Ex-Gucci designer Tom Ford, 48, has David Geffen to thank not only for his old office complex on Sunset, but for advising him to invest in himself. That he did, with his remarkably assured $7-million film debut, A Single Man. It’s not surprising that the film has style to spare. But it also boasts the strongest performance of Colin Firth’s career. His role as a 1962 college professor grieving the loss of his lover of 16 years won him best actor at Venice and has pushed the British veteran into the Oscar race for the first time. The hottest acquisition title on the fall festival circuit, A Single Man was scooped up by The Weinstein Co., which opens the film December 11.

Single Man

1. Have you always been a movie obsessive?

Tom Ford: Oh yes. I have been since I was a kid. Let’s start with The Wizard of Oz, which I saw when I was three years old. As a young gay man growing up, I watched every movie that you’d see on The Late Show. Then living in New York in the late seventies and early eighties, there was a certain culture to knowing every old Hollywood film. And that just continued to expand when I was in architecture school. I remember being blown away by Fritz Lang’s Metropolis for the first time. And I’ve been film obsessed ever since.

Tom Ford

2. What difficulties did you have adapting the Christopher Isherwood novel, which you changed in some key ways?

TF: Yes. When I bought the rights to the book, I loved the character of George, I loved really the point of the book, which is really about living in the present. When I tried to turn that into a film, it didn’t work, because nothing happened externally, it was all an inner monologue, a beautiful piece of prose. But nothing happened for us to be able to understand what George was feeling unless I was using a voiceover. So I had to create devices that would explain to the audience what he was going through and what he was feeling and thinking. George’s relationship with Charley [Julianne Moore] is very different; she’s a very different character. Jim [Matthew Goode] does die in a car crash, and they had been together 16 years. But you know the little girl across the street, the scene in the bank, the hustler, the two men with the dogs, the suicide, all of that comes from my life. There was a beautiful screenplay by David Scearce, and I’d never written a screenplay before.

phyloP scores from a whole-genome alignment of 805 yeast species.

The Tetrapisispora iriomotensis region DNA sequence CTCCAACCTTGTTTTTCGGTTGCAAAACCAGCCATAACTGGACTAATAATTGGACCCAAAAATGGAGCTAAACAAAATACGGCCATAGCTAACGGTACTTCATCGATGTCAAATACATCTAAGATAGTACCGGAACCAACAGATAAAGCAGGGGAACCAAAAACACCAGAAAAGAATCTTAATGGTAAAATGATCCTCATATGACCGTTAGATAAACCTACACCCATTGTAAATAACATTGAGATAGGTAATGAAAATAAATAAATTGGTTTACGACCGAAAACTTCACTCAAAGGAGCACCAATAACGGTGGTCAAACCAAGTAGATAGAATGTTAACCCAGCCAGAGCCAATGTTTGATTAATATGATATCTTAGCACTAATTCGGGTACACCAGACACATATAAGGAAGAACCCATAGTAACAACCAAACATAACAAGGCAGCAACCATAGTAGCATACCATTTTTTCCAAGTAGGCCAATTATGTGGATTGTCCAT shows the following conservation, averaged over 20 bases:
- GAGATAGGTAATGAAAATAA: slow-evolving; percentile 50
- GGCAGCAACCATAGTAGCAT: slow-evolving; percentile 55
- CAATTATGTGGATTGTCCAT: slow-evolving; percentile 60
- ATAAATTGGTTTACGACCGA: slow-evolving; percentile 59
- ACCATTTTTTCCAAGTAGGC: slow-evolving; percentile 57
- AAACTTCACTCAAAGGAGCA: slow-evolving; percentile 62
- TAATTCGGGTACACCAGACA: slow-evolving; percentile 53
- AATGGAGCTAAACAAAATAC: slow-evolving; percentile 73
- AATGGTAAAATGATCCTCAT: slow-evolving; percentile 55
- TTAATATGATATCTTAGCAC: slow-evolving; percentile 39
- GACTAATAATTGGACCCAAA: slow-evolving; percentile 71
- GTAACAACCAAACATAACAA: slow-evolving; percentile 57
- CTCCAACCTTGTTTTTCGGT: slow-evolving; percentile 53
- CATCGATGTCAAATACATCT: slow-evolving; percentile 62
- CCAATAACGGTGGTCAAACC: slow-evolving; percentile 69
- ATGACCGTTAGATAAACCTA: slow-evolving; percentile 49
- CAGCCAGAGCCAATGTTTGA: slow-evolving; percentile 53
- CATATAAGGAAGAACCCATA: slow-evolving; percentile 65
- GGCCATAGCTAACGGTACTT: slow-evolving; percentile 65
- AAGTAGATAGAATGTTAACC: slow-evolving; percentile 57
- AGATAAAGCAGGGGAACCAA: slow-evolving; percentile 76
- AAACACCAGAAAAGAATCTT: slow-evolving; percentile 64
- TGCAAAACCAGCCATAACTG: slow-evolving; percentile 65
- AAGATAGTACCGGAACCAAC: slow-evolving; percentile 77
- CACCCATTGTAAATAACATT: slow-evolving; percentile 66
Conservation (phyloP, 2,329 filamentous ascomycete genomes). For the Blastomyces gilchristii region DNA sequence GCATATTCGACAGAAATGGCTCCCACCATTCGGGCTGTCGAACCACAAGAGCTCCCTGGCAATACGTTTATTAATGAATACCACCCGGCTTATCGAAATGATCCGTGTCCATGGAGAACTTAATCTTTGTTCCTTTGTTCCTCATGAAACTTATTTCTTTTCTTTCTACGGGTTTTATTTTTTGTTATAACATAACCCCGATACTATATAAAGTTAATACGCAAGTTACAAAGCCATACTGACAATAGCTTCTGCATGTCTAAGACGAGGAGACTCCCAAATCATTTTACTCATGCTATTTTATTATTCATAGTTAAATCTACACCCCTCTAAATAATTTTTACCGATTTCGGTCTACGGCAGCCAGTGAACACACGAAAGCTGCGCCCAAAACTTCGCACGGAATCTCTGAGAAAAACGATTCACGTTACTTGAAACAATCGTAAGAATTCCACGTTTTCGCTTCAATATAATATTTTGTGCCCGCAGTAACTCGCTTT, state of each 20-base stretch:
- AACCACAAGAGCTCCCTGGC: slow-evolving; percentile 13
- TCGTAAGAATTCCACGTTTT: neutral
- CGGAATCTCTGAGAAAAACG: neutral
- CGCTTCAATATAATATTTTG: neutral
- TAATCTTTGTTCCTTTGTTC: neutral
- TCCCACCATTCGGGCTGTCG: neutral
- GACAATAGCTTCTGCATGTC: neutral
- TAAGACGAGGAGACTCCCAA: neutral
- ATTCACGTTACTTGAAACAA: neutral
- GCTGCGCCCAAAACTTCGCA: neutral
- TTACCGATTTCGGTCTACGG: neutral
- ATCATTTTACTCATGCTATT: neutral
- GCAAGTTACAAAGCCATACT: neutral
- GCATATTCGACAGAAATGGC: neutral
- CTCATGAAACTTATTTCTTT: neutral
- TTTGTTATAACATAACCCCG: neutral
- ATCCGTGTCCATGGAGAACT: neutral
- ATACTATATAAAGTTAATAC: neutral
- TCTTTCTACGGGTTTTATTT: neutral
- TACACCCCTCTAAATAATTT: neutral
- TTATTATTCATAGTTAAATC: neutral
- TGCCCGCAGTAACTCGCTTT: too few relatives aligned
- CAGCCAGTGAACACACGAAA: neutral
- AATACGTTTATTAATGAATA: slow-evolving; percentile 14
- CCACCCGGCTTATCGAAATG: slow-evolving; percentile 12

3. Had you been a writer at all?

TF: When I was young, I won all the Southwest Creative Writing Awards at my little school in Santa Fe, New Mexico! But no, I’ve written a few magazine articles, but you know, only because I’m a fashion designer and people would say “Write a magazine article for me,” I didn’t get the job on my merit as a writer, but I loved it. I’m actually a loner and an introvert. Life is a performance. I am very much George, which is why I think I related to the character and grafted a large part of my own autobiography onto that character. Writing was very gratifying because when it’s in your mind and you’re sitting in your bed with your computer…it’s perfect. I got to the point where I couldn’t wait to get home and spend two hours working on a scene every night. And I loved it. You can’t fake anything. If you’re honest and true and you love something, and you put that energy into it, people can usually feel it on the other side. And I went so far out on a limb with this that I had moments that I thought, ‘Oh my God, this could be a total disaster.’ But I had the inner feeling that this would really prove that if you put an enormous amount of love into something, it might be bad—you can like it or not like it—but you’ll feel a certain passion.